Mammography unit aids Valley View in early breast cancer detection
Valley View Hospital received its first mammography unit in 1988. Now, 30 years later, the hospital boasts the most advanced mammography technology on the Western Slope.
Valley View recently installed its first Genius 3D mammography exam unit, and plans to put in another this week. The 3D exams, as opposed to the traditional 2D exams, increase cancer detection rates by 41 percent and allow doctors to be better able to differentiate cancers and find them sooner, according to hospital officials.
“One in eight women are expected to develop breast cancer in their lifetime, so it’s very important that we do a good job of monitoring each patient on a year-to-year basis,” said Lynn Imel, imaging director at Valley View. “The earlier we find the cancer, the more chance we have of curing it.”
Dr. Jason DiCarlo, a radiologist with Mountain Radiology, explained that, in the breast, there are many types of glandular and fibular tissues that overlay cancers, making them hard to detect on typical X-rays.
“It’s like trying to see the sun on a cloudy day, you might not be able to see it,” DiCarlo said. “What 3D does is let us cut through the clouds to see the sun — or, in this case the cancer or abnormality.”
When a patient first comes to Valley View for a mammogram, they enter the imaging department through the women’s center, which is designed to be more private and comforting, Imel said. The Genius 3D exam itself is different from previous exams in that the trays are better able to tilt and flex to the shape of the breast, being less restricting than previous exams.
The hospital hopes to have an update to the system soon, once FDA approved, which decreases the time the patient’s breasts are compressed in the exam from 10 seconds to 3.5 seconds.
“Pain and discomfort during mammograms is something that could deter patients from having the exams, which keeps me from my purpose of detecting and treating cancer early on,” DiCarlo said. “Without that intimidation, hopefully more women will get the exam.”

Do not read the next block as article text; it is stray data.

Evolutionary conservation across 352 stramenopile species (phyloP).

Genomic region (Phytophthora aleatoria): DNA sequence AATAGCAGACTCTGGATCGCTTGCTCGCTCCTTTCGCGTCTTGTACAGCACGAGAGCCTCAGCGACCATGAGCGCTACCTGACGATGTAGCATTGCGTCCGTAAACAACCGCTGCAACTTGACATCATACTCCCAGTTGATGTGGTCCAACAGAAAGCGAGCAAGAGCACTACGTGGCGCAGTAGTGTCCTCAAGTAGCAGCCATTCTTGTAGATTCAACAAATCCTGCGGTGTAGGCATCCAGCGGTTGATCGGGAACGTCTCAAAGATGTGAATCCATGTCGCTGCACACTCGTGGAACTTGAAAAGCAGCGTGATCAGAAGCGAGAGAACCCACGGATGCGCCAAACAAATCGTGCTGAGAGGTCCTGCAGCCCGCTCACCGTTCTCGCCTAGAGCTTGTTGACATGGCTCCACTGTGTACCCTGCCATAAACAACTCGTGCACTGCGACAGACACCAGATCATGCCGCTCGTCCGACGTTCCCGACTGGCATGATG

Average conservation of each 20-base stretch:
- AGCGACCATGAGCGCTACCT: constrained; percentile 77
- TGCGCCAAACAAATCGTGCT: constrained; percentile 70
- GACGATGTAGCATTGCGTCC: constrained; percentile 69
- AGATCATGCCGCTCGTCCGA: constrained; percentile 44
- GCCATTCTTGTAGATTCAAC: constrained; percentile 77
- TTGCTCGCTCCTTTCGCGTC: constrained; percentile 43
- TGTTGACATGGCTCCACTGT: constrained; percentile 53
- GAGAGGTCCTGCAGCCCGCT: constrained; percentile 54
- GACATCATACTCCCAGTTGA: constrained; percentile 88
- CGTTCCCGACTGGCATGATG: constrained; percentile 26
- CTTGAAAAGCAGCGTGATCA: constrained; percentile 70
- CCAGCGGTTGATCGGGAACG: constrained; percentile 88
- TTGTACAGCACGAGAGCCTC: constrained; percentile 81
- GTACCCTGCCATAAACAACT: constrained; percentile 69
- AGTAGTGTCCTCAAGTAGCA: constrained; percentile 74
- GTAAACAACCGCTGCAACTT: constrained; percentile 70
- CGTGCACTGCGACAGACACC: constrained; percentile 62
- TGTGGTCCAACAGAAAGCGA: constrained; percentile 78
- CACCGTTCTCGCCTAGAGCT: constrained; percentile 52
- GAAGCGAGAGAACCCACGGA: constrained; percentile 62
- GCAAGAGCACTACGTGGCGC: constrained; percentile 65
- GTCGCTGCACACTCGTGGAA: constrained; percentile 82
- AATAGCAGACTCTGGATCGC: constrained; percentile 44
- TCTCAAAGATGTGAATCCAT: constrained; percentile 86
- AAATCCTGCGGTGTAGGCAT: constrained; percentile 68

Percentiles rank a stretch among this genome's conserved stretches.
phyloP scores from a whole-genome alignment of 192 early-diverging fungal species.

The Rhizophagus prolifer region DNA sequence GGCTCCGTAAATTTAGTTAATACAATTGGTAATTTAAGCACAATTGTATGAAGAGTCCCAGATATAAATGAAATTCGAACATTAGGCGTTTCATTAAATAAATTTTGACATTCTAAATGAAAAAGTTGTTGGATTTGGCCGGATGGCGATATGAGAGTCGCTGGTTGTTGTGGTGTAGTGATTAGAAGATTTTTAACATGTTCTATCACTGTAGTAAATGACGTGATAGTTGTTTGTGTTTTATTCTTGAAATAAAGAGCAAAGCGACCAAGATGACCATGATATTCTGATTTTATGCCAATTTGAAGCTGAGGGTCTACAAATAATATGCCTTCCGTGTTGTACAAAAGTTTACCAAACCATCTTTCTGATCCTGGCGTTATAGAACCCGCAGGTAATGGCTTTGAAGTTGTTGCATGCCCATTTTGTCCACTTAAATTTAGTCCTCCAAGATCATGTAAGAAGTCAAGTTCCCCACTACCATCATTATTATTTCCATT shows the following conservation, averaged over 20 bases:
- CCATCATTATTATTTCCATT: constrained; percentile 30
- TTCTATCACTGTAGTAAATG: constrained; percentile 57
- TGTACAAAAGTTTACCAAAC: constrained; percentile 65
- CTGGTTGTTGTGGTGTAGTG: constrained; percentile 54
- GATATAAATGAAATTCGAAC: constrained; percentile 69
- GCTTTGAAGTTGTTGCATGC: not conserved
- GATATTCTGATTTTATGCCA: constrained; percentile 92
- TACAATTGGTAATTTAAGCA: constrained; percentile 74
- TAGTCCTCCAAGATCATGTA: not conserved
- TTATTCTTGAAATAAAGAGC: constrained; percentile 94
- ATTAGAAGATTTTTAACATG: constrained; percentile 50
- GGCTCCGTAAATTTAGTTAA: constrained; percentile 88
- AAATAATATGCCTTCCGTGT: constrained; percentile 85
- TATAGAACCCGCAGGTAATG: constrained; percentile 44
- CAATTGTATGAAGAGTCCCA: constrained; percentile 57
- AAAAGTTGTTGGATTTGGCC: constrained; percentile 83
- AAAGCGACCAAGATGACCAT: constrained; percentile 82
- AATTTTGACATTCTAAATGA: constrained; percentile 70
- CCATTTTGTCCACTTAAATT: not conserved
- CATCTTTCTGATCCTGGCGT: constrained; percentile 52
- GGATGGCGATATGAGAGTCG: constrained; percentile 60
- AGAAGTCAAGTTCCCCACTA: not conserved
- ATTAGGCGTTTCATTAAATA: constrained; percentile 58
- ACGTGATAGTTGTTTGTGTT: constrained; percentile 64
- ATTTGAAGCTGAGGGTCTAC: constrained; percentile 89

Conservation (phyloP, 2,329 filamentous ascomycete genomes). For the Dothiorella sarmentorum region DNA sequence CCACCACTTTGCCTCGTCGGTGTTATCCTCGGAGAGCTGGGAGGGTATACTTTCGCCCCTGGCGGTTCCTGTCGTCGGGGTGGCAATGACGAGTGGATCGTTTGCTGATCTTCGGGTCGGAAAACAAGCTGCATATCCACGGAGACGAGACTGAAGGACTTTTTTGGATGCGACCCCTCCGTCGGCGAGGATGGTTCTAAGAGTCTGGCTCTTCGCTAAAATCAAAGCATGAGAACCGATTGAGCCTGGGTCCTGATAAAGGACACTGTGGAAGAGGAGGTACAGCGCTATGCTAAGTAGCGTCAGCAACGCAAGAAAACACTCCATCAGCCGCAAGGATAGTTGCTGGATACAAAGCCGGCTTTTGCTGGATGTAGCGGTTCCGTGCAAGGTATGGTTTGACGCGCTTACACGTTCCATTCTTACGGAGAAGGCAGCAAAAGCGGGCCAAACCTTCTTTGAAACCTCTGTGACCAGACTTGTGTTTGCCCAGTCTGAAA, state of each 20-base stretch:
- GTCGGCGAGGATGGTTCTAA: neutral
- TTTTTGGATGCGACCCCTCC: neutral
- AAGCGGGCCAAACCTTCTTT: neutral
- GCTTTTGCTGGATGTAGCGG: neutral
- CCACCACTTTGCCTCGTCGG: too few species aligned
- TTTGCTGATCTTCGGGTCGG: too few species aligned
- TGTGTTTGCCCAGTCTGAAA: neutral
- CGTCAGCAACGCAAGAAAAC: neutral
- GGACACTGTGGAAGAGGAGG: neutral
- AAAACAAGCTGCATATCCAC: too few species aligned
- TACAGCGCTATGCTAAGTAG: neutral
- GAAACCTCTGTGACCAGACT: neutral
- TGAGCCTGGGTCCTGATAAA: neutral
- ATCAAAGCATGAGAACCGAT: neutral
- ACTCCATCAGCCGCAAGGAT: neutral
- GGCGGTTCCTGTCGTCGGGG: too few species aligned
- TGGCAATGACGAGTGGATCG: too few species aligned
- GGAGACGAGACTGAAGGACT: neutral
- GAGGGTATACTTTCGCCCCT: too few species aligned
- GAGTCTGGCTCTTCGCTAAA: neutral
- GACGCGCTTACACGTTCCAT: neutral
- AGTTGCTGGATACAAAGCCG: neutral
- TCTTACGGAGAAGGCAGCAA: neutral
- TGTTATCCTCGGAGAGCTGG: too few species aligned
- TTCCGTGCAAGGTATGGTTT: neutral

The real genius of Genius 3D is in the images it produces. DiCarlo said the images have a much higher contrast resolution than before, allowing doctors to see micro-calcifications, a very early sign of an abnormality. The program also allows the image of the breast to be broken into 30 different sections, or frames, allowing a more thorough look at the entire breast.
In addition, software in the program can point out areas of concern that the doctor might have missed and should take a second look at.
Imel described it as the “first wave of [artificial intelligence] that can help us find cancers.”
When a patient comes in for a mammogram at Valley View, they get their results and speak to a doctor that same day, reducing the waiting and anxiety that may accompany visits. The improved 3D technology also reduces callbacks — having to have a patient come back for further examination because a possible abnormality showed up — by about 40 percent.
Beyond the importance of decreasing anxiety for a patient, Imel said that also decreases the cost of follow-up visits.
In just the first couple weeks of having the new technology, DiCarlo said he’s already sure they detected an abnormality in a patient sooner than they would have using the old technology.
“I really do believe that Valley View offers the best care you can get,” he said. And he has reason to believe it.
Three years ago, DiCarlo was diagnosed with testicular cancer.
“I had options to really get treatment anywhere in the country and I chose to have it all done at Valley View because I believe in the hospital and I know they practice excellence,” he said.
DiCarlo said he shares his story when he has to deliver tough diagnoses and patients are scared or hesitant on what next steps to take and where.
“I think that endorsement goes a long way,” he said.
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